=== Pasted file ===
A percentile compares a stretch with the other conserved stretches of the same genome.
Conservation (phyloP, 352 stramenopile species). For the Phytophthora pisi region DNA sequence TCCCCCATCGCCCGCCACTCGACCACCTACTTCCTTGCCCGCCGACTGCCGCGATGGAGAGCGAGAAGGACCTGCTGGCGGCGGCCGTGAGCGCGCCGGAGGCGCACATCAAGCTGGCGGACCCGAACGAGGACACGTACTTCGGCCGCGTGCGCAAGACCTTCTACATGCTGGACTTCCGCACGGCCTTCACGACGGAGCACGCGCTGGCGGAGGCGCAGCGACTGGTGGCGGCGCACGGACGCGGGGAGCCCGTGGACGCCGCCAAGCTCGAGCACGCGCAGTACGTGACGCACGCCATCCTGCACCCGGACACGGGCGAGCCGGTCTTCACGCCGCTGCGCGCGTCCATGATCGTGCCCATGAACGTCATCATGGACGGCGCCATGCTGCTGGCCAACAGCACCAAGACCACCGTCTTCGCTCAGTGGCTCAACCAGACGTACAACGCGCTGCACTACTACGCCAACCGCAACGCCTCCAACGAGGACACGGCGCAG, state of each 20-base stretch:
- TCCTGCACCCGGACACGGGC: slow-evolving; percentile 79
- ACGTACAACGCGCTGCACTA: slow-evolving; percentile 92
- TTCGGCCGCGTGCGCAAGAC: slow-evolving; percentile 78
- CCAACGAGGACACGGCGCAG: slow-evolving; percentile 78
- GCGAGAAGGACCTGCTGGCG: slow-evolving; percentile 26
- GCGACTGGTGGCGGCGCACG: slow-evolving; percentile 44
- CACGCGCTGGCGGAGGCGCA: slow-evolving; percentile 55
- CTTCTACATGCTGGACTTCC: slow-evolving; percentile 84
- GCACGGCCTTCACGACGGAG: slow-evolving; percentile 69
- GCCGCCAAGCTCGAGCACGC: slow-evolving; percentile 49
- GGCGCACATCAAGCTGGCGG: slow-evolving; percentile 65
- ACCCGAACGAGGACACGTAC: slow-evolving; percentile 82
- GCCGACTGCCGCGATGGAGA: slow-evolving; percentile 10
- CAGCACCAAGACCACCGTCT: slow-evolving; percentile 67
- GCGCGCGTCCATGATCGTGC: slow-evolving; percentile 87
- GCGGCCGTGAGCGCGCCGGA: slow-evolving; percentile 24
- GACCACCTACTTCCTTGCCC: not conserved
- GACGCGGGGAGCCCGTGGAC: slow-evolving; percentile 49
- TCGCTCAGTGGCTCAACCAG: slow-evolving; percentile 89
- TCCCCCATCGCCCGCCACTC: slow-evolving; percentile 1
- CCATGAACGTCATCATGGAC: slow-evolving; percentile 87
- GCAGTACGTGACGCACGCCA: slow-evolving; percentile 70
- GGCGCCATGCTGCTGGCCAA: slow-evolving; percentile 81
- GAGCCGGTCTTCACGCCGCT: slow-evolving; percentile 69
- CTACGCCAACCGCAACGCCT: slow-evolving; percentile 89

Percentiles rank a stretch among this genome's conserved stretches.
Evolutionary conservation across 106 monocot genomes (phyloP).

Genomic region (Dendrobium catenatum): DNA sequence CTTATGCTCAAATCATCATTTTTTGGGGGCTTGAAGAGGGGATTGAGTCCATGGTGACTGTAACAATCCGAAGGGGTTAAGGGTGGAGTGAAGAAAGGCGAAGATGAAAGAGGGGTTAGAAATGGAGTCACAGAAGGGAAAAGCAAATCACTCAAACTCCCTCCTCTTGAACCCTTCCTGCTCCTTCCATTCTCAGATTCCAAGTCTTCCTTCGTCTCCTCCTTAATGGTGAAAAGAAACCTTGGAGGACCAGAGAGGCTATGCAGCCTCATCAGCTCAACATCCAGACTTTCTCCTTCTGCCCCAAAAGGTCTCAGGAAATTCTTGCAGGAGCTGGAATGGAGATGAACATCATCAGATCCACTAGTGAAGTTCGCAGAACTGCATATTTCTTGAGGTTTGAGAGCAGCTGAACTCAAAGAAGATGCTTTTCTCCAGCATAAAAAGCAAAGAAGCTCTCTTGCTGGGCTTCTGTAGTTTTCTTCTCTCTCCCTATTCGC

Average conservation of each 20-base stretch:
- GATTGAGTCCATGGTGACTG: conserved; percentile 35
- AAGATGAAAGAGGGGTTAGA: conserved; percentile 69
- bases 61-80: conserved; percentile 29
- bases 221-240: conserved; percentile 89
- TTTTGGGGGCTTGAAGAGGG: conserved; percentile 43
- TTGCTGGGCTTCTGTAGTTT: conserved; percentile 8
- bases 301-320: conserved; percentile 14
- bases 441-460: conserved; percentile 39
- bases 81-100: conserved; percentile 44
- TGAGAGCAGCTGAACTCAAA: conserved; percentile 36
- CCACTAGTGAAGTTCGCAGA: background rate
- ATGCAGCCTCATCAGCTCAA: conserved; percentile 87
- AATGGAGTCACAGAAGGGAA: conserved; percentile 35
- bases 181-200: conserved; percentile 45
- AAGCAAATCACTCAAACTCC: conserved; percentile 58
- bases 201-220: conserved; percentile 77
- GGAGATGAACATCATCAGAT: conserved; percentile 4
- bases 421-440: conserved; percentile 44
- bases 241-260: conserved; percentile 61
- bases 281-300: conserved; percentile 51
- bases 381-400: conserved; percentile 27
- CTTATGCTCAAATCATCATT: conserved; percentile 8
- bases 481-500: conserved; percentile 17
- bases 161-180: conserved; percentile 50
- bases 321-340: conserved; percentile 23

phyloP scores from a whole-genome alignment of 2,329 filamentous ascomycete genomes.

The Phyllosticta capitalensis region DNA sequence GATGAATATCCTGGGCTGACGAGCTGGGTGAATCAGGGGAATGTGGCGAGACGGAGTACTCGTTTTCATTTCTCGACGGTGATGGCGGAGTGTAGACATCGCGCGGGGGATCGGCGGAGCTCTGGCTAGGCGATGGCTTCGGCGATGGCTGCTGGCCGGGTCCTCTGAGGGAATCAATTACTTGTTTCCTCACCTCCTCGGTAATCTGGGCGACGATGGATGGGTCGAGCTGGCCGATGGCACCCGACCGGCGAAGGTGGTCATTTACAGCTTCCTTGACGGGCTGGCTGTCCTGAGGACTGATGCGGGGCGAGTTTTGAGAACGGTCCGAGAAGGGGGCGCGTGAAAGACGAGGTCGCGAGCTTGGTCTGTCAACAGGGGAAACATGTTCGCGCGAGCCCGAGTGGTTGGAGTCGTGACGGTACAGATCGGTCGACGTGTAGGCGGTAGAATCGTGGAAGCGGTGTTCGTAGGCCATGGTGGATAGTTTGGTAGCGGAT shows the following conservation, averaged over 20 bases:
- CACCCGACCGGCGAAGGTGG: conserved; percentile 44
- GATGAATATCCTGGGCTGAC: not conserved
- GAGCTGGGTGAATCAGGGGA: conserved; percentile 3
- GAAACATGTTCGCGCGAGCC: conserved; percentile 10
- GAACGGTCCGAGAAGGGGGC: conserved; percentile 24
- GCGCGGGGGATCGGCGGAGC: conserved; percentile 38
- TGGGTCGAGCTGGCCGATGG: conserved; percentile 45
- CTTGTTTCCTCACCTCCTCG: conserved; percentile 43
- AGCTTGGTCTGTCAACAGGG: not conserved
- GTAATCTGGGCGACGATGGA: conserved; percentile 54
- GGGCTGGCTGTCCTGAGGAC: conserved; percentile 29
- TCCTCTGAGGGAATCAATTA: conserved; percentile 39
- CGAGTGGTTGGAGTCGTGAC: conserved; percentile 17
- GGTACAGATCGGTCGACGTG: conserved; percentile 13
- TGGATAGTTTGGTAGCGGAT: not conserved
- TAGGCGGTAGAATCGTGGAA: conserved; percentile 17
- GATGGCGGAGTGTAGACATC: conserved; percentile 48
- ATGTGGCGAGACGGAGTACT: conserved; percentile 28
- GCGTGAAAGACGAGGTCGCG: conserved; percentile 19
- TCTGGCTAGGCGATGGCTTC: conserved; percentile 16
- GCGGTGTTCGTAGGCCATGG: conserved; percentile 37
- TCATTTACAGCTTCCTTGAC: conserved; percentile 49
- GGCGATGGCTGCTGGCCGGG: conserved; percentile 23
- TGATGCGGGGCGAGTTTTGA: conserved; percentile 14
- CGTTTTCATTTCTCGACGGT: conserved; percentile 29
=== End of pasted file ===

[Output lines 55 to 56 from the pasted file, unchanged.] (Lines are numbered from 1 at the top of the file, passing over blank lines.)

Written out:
- bases 161-180: conserved; percentile 50
- bases 321-340: conserved; percentile 23